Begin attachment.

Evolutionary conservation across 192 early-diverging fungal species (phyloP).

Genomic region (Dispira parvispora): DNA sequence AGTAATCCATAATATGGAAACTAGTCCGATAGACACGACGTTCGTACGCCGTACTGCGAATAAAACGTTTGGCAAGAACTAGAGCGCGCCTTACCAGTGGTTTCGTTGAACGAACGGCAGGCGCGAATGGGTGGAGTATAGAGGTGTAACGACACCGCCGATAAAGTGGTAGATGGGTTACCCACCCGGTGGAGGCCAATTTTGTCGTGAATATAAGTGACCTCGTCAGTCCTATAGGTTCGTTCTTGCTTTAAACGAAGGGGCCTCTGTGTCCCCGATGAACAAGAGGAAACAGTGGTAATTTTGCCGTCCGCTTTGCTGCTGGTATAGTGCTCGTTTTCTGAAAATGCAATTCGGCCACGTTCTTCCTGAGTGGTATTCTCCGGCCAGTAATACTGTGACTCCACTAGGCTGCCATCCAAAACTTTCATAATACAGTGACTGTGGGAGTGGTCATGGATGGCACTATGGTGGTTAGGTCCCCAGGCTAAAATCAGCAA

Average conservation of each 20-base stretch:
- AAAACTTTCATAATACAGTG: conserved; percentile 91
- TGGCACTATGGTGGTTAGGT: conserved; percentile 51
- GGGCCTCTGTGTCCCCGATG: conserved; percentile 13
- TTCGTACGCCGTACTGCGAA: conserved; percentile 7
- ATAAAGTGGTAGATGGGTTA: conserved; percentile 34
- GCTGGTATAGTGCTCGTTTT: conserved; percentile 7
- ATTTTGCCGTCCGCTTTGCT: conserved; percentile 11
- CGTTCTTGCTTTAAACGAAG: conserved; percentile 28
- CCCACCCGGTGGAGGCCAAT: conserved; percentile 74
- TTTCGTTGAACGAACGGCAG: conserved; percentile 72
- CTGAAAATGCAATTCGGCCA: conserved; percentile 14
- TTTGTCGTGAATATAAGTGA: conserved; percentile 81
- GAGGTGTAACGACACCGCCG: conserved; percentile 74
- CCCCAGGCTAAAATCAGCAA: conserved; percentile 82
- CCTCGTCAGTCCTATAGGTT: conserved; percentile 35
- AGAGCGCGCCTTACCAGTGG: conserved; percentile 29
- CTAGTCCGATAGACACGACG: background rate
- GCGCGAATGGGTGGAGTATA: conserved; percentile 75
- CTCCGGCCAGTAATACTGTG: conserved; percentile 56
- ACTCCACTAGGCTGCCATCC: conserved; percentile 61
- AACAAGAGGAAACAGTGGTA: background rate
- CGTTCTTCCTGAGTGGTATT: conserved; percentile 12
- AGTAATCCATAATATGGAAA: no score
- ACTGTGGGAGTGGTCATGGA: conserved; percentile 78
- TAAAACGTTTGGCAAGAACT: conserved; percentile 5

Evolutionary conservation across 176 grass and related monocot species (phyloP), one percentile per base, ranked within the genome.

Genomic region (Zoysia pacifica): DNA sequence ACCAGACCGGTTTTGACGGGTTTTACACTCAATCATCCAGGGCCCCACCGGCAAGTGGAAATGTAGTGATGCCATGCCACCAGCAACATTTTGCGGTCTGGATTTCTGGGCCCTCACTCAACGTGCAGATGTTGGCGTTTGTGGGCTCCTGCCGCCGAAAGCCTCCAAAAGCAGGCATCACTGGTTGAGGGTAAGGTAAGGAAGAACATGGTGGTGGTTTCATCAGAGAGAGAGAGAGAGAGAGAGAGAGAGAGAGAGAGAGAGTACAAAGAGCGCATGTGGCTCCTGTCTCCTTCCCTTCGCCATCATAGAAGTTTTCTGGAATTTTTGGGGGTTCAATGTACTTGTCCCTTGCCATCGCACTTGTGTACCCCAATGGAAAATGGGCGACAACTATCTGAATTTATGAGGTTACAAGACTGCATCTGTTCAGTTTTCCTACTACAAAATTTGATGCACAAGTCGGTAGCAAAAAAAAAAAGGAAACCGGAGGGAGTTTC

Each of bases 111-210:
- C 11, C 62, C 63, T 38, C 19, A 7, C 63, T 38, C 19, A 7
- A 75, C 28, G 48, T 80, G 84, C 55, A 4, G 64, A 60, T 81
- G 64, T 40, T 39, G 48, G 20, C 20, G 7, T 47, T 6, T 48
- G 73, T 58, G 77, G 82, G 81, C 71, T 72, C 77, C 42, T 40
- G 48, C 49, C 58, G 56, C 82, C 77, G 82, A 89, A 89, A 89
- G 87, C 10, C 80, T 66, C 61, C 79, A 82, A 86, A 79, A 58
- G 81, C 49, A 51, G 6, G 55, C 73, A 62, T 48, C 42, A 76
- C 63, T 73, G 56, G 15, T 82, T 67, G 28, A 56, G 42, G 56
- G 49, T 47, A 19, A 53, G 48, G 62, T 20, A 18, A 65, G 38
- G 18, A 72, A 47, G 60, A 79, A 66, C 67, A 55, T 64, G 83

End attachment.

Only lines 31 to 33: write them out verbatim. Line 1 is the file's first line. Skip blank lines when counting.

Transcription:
Each of bases 111-210:
- C 11, C 62, C 63, T 38, C 19, A 7, C 63, T 38, C 19, A 7
- A 75, C 28, G 48, T 80, G 84, C 55, A 4, G 64, A 60, T 81